You Should Write Bad Code More Often

You Should Write Bad Code More Often

And how to spot bad coding advice

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Truck on a Wooden Bridge, by Ono Paiva

Every week a “don’t do this” article is posted somewhere. Don’t use inheritance, never write a singleton, scrum is dead. But are we really supposed to abandon it all? Is an if-statement really that bad a thing? How can we tell what advice is worth listening to?

There isn’t a perfect programming language, nor is there a right way to code. There are guidelines (and known pitfalls). Browsing through programming advice on the internet today is terrifying — everyone is telling you to stop doing something. Soon we’ll be out of commands to use. Everything is a source of bugs.

Consider this analogy: You don’t send a truck down a wooden bridge and expect it to reach the other side. That doesn’t means wooden bridges are dead nor that you should stop using trucks.

Programming languages give us tools. It’s up to us to know when, why, and how to use them. Don’t throw your hammer away because you hit your finger — improve your aim.

How to Spot Bad Advice?

Good advice has three parts. First, the information itself, second, its when, and third its when not to. Bad advice often lacks the second and third part — it’s presented as something that _always _works.

A common theme is to “avoid inheritance at all costs.” If left without the when _or when not to_, you might end up blindly following this and lose one of OO’s most essential tools. Instead, consider the following: “inheritance is a great tool. However, deep hierarchies are often harmful.” This time around its clear that the problem is depth. This explanation is far more precise and provides a direct insight into the matter, telling us that shallow hierarchies are fine.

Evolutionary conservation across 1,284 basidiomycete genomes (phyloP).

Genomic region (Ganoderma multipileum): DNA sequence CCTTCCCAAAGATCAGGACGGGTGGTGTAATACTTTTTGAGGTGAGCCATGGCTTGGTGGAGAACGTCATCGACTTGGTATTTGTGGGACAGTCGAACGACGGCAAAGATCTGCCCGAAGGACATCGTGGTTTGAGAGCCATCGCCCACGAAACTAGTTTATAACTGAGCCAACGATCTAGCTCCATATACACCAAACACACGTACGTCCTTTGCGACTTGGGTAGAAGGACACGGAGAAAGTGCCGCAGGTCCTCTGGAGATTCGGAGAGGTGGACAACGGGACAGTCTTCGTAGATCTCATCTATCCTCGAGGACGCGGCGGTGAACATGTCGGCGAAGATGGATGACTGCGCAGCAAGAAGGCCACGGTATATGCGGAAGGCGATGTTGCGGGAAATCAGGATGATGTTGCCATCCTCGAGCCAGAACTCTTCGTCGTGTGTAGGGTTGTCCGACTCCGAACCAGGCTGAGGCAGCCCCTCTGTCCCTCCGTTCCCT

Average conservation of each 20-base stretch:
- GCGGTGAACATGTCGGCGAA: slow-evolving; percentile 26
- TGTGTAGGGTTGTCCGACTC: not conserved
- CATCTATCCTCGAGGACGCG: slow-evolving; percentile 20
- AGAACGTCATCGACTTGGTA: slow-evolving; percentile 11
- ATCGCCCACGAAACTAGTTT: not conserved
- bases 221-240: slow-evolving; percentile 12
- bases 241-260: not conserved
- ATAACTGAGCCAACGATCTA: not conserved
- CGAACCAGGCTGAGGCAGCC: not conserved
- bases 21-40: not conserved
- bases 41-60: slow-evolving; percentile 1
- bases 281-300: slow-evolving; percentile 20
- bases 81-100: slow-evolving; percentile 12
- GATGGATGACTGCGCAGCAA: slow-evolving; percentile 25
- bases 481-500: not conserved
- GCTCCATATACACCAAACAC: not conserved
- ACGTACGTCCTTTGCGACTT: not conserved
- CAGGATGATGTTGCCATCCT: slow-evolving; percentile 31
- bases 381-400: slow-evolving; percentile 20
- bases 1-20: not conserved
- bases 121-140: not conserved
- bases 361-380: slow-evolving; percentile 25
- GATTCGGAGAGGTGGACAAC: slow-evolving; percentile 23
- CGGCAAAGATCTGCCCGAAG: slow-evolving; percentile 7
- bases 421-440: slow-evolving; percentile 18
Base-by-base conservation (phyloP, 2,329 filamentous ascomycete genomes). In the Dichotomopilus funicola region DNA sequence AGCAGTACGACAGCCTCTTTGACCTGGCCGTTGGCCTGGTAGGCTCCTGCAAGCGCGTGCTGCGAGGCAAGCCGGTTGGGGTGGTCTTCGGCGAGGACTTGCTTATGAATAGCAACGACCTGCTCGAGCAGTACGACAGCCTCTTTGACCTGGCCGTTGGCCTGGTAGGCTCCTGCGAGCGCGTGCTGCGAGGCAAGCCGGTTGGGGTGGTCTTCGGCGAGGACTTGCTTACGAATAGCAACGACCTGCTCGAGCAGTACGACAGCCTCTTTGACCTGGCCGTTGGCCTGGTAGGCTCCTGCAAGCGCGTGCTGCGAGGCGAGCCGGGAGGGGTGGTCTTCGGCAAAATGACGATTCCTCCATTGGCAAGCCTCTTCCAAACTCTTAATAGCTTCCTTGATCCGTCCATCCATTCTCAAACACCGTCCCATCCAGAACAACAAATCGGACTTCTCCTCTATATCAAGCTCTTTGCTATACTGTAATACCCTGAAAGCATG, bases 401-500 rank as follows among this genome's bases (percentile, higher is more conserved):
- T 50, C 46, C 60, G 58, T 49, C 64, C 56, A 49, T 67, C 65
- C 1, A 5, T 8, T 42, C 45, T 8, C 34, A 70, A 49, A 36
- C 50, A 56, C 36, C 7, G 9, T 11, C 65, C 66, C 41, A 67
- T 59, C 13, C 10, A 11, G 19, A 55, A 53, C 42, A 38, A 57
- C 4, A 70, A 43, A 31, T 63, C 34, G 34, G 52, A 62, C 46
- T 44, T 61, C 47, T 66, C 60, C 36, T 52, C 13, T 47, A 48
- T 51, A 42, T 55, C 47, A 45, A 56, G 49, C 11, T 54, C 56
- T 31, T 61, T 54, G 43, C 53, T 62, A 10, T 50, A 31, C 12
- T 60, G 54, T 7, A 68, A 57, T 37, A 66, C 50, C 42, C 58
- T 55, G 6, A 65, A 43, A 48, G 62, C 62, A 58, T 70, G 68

Another thing to keep an eye on is language. Many writers are trained to “write boldly and never ask forgiveness.” This kind of tone is known to do well on the internet and particularly Medium. The problem is that boldness for the sake of boldness is damaging. People forget to add that their advice is not for every case. To avoid sounding weak, they ignore the when not to.

Good advice is friendly, not intimidating_. _Recall all the genuine help you have had over the years. Has any of it been given angrily?

Rules of Thumb

When it comes to coding, in particular, two rules of thumb apply:

1. Languages are expensive to create and maintain. If a feature keeps being added to new languages, it still has an important role to play.

That’s why the global scope is still a thing, as is inheritance and the if-statement. Any article stating that those should be avoided entirely is missing a pretty important aspect of these features.

A good example is typing. The sensual type-less world of Python and JavaScript allured many developers to their embrace, who would later regret writing ten thousand lines in such unstructured languages. None of that existed on the old fashioned world of Java and C## (which doesn’t mean they were any paradise either).

It is no wonder TypeScript is a thing. Typing has returned as loosely typed languages — you type just enough, the compiler fills the rest. This idea was so successful that it entered the C## and C++ worlds, through the varand autokeywords, respectively. Even Python has typing features by now.

In the opposite direction, the second rule of thumb is:

2. Modern languages have taken down all the really nasty stuff by design

That’s why we don’t see macros anymore or gotostatements or explicit memory management. Java had quite some bad press for its GC back in the day, but GCs have outgrown the JVM to pretty much all modern languages.

A recent removal is the null pointer exception. Modern languages like Kotlin and Swift enforce null checking by design. C## 8 is following a similar route. Raw threading and async callbacks have also had their share of problems. Now, we code asynchronous tasks with handy async/await constructs.

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